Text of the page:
• Say Yes To Life profile image

      Yoleen Lucas 

      2 years ago from Big Island of Hawaii

      I heard numerous other planets and orbs in space contain gold and diamonds. When we run out here on Earth, we can mine those. Let's not destroy them, though!

    • Peggy W profile image

      Peggy Woods 

      2 years ago from Houston, Texas

      If it can be done safely and bring cheaper and safer energy sources back to us then I think it is great! Who knows what they might also find up there? Perhaps things that can fight disease? Space exploration and science fiction are once again getting closer together. Sharing here and also on FB.

    • mckbirdbks profile image

      mckbirdbks 

      2 years ago from Emerald Wells, Just off the crossroads,Texas

      Hello Patty - You present information that highlights the very best of efforts of mankind. We too often see the mean, small and desperation. Here you display the ingenious and team efforts to improve our lot.

      This reads like science fiction, the creative writers have imagined a future and the engineers are following and making exploration possible.

      I enjoyed this.

    • Patty Inglish, MS profile imageAUTHOR

      Patty Inglish MS 

      2 years ago from USA. Member of Asgardia, the first space nation, since October 2016

      I agree with that totally.

    • Rochelle Frank profile image

      Rochelle Frank 

      2 years ago from California Gold Country

      Let's hope it is a hard enough challenge, so that mankind doesnt do too much damage.

    • Patty Inglish, MS profile imageAUTHOR

      Patty Inglish MS 

      2 years ago from USA. Member of Asgardia, the first space nation, since October 2016

      @Rochelle Frank - China is planning to excavate the moon for minerals as well, but I bet they won't get there for a while. I subscribe to a mining newsletter that reports many mining accidents around China every month. I've heard nothing about Russian plans for mining the moon yet, and have visions of a moon like Swiss cheese, full of gaping holes.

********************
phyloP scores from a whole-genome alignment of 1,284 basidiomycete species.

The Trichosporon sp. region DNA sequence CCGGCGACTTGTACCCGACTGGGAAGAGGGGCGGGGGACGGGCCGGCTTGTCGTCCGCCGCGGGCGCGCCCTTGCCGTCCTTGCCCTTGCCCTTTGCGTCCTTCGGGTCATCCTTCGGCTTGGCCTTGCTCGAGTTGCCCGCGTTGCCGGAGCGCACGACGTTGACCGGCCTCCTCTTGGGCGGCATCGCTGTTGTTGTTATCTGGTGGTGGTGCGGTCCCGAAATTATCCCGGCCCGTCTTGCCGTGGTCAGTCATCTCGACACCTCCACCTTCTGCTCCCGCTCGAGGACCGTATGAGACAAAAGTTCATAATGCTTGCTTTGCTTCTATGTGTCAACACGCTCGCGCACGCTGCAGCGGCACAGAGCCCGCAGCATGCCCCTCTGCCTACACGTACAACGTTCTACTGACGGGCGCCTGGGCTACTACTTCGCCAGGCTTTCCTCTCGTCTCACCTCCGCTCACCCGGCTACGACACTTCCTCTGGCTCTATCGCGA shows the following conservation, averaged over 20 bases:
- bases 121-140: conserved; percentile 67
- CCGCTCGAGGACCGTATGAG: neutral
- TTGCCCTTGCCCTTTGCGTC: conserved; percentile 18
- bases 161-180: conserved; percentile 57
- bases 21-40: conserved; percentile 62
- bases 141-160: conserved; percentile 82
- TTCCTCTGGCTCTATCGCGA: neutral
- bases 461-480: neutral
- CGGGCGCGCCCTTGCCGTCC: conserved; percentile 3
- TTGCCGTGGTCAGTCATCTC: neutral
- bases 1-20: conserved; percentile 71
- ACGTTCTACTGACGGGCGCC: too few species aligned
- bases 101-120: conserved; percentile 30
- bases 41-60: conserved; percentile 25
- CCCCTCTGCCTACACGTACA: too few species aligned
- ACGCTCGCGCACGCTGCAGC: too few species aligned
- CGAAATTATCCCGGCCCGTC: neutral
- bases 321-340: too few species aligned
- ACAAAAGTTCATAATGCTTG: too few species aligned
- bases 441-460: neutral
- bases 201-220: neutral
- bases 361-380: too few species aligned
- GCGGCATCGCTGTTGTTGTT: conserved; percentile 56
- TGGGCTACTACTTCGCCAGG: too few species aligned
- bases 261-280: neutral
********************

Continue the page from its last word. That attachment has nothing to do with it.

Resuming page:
• Rochelle Frank profile image

      Rochelle Frank 

      2 years ago from California Gold Country

      I'm glad, at least ,that our country still lets private companies and innovators, exist to do this kind of research.

    • Rochelle Frank profile image

      Rochelle Frank 

      2 years ago from California Gold Country

      Yes, it does seem a little bit scary to be tinkering with our moon... on the other hand, if can be done, would you rather it be US or someone like Russia or China or..??

    • Patty Inglish, MS profile imageAUTHOR

      Patty Inglish MS 

      2 years ago from USA. Member of Asgardia, the first space nation, since October 2016

      Yes! LOL! So funny :)

    • Nell Rose profile image

      Nell Rose 

      2 years ago from England

      Won't that be amazing? then people will look back at these 'dark ages' with horror! lol!

    • Patty Inglish, MS profile imageAUTHOR

      Patty Inglish MS 

      2 years ago from USA. Member of Asgardia, the first space nation, since October 2016

      @Nell Rose - A collision indeed it is! -- Hopefully one for good, clean, cheaper energy in a few years, without the dangerous radiation.

    • Patty Inglish, MS profile imageAUTHOR

      Patty Inglish MS 

      2 years ago from USA. Member of Asgardia, the first space nation, since October 2016

      @FlourishAnyway - I don't want to see the moon destroyed, either. If it goes away, there go our ocean tides!

    • Patty Inglish, MS profile imageAUTHOR

      Patty Inglish MS 

      2 years ago from USA. Member of Asgardia, the first space nation, since October 2016

      @Ericdireker - Exciting isn't it? If the robotics are as good as we think they might become, then fewer human lives will be at risk up there, too. I must read "The Moon Is A Harsh Mistress Again!"

    • Nell Rose profile image

      Nell Rose 

      2 years ago from England

      Hi, interesting stuff, and good to know that He-3 isn't radioactive. I for one, will be really interested to see how this goes, and who in fact does get up there first to get the mining rights. seems science fiction and fact are once again colliding!

    • FlourishAnyway profile image

      FlourishAnyway 

      2 years ago from USA

      Well presented and interesting. I'm not sure lunar mining is a good idea. We have really done a number ecologically on our planet and now we want to exploit outer space. We are very destructive.

    • Ericdierker profile image

      Eric Dierker 

      2 years ago from Spring Valley, CA. U.S.A.

      Wow that is really cool, thanks for spreading the news.